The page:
Digital/Web/Online/Visual/Integrated/UX/UI/Interactive designer – the list could go on…!
In 2016, it feels like the diversity of Digital Design roles and titles is on the rise. In fact, if I was an ecommerce designer I think I’d be on the verge of an identity crisis! Already this year I’ve been briefed on “digital”, “ecommerce Graphic”, “visual”, “integrated” and “online” design roles. And as a seasoned creative recruiter I can’t help but ask the question each time I start a new process – “what’s the difference and does it matter what we call it?”
Does a job title matter?
The short answer is “yes”, of course it matters…a lot! “Design” is an exceptionally broad term, and in the wonderful world of ecommerce, creative teams have diversified and specialised to an extent that we need these titles to differentiate. The title helps drill down into the detail of the role and the needs of the business. However, only when used appropriately.
Of course when you branch into more specialist design functions (by and large, a luxury befitting larger teams and businesses) there is a stark difference – a purist UX, UI or Interactive Designer is a highly specialised skillset and highly sought after at that! However I had a great conversation with one of my senior visual design candidates this week and we were debating the different specialisms and the struggle faced by smaller ecommerce businesses who need the equivalent of “3 for the price of 1” when it comes to hiring.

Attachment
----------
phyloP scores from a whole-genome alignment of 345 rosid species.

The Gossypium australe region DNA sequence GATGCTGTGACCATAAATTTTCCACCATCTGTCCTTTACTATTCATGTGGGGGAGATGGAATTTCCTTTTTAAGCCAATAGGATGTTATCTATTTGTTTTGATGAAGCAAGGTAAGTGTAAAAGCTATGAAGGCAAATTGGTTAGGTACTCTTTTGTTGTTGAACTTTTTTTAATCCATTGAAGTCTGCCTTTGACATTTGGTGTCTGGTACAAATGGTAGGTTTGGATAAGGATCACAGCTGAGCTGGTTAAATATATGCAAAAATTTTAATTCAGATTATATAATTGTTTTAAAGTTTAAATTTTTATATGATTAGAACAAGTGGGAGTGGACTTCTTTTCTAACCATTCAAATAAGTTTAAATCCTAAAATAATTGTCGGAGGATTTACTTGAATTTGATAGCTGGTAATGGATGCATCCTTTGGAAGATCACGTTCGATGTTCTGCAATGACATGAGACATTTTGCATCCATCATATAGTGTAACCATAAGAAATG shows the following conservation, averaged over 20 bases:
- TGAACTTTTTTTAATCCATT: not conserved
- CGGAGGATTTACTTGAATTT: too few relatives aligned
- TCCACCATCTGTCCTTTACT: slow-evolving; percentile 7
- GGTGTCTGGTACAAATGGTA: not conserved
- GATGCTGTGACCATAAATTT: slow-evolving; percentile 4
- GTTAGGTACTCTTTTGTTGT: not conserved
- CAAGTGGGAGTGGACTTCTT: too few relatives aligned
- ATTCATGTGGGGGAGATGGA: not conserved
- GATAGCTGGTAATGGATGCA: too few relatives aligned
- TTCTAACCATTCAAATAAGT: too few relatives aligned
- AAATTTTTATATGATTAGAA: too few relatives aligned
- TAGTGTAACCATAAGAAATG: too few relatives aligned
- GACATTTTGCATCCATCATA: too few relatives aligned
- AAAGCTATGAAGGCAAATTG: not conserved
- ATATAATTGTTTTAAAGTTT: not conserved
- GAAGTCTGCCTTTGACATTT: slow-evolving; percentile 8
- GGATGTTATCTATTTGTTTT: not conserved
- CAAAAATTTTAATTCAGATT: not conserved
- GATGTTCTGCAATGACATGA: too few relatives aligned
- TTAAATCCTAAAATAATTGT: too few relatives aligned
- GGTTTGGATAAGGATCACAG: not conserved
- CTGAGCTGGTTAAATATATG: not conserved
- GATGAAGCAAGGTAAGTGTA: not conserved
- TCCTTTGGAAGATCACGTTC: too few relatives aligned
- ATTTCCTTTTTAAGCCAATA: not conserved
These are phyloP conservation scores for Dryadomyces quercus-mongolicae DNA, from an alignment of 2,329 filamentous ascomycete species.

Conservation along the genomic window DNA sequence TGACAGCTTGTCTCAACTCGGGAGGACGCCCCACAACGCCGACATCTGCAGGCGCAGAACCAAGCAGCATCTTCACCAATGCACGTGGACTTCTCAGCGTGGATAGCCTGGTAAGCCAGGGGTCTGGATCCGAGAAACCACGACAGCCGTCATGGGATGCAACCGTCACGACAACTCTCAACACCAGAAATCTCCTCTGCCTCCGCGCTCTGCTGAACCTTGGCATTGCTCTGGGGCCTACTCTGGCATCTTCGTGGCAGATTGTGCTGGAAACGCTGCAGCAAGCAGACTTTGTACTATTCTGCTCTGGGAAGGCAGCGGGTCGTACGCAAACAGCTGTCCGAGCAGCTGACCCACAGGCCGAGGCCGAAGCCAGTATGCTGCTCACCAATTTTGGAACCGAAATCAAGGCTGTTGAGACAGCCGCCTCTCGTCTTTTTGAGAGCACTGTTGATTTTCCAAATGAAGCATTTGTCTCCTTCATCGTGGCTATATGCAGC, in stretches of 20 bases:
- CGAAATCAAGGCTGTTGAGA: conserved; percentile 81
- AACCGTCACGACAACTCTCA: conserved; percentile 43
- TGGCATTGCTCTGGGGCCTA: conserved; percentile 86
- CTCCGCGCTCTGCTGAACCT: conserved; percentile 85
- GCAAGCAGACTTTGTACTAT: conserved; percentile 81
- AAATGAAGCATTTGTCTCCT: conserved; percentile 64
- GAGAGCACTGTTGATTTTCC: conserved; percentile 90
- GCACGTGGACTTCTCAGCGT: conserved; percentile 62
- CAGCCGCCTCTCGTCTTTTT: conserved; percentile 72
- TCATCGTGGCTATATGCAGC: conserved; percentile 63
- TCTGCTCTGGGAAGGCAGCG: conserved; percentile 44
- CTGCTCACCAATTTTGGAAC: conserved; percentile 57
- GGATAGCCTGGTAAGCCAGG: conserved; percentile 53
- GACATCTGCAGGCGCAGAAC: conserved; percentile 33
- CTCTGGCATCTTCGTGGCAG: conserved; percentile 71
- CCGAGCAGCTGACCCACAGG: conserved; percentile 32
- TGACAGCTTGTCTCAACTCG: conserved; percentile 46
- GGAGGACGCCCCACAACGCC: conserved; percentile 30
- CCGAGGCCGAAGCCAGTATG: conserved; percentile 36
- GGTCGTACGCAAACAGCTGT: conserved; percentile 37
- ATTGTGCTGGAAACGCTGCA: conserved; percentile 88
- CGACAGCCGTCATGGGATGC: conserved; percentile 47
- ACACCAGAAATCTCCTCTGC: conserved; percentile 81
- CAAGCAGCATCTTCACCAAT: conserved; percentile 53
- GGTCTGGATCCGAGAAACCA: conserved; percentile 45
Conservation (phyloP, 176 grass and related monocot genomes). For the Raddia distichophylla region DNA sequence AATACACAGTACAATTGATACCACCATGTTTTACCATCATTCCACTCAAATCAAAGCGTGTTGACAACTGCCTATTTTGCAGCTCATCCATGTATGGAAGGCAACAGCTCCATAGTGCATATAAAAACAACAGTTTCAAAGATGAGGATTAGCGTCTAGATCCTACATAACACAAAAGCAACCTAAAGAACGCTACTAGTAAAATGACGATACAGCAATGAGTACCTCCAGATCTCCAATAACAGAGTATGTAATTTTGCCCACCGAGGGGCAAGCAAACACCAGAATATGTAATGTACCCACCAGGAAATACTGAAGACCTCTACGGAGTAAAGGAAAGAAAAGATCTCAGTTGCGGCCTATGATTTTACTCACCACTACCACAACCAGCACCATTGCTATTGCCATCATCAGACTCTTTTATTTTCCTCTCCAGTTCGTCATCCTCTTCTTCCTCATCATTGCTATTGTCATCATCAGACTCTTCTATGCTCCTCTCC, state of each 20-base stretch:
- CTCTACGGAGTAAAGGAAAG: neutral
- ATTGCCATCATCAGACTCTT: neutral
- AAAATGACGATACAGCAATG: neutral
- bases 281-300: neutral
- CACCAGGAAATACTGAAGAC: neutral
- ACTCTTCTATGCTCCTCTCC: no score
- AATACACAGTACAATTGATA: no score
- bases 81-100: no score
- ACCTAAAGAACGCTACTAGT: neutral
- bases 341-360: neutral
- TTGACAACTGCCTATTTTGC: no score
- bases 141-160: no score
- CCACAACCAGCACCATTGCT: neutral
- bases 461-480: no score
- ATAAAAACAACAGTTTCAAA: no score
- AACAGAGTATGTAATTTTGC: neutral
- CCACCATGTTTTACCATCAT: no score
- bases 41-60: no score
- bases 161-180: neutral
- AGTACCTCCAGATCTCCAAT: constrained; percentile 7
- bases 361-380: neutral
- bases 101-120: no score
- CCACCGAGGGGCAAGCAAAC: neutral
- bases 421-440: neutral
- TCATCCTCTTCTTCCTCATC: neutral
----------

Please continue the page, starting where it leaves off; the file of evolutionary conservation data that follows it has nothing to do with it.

From their perspective, visual design, UX and UI are co-dependent and it’s about a marriage of all three to create compelling and seamless online user experiences. A good digital designer (whilst not an expert) should intuitively understand UX/UI. However, brands sometimes struggle with defining this recipe for success and emphasis on one or other specialist design skillsets seems to be a common occurrence when the process moves to interview stage. They think (and I’d agree) that companies are struggling with where they need the focus – and at times, this can muddy the water in terms of the job spec and hiring requirements of the role. There seems to be a grey area over what businesses want and need – and defining this at the early stages of the recruitment process is essential to a successful process and hire.
Know where your strengths lie
Whatever you are or aspire to be as a designer, make sure you are clear about where your strengths lie. And be confident to tell me, my clients and other employers what function you thrive in and what areas you’d love to expand your skillset in. I love it when I can debate with candidates the merits of a particular role and whether the design focus is right for them. And I love it MORE when candidates tell me a role isn’t quite right for them and can articulate why.
In a time when digital buzzwords are everywhere and it’s not always clear what is being asked of you – ask the right questions and TO THINE OWN SELF BE TRUE. There’s enough room for Digital/Web/Online/Visual/Integrated/UX/UI/Interactive designers of every shape and size…! What an exciting year this is set to be for us Creative Pandas.
As our creative panda extraordinaire, Yasmin specialises in creative roles within ecommerce. From digital design to online content, she is the go to panda for all things creative! Why not connect with Yasmin on LinkedIn, if a creative ecommerce role calls to you?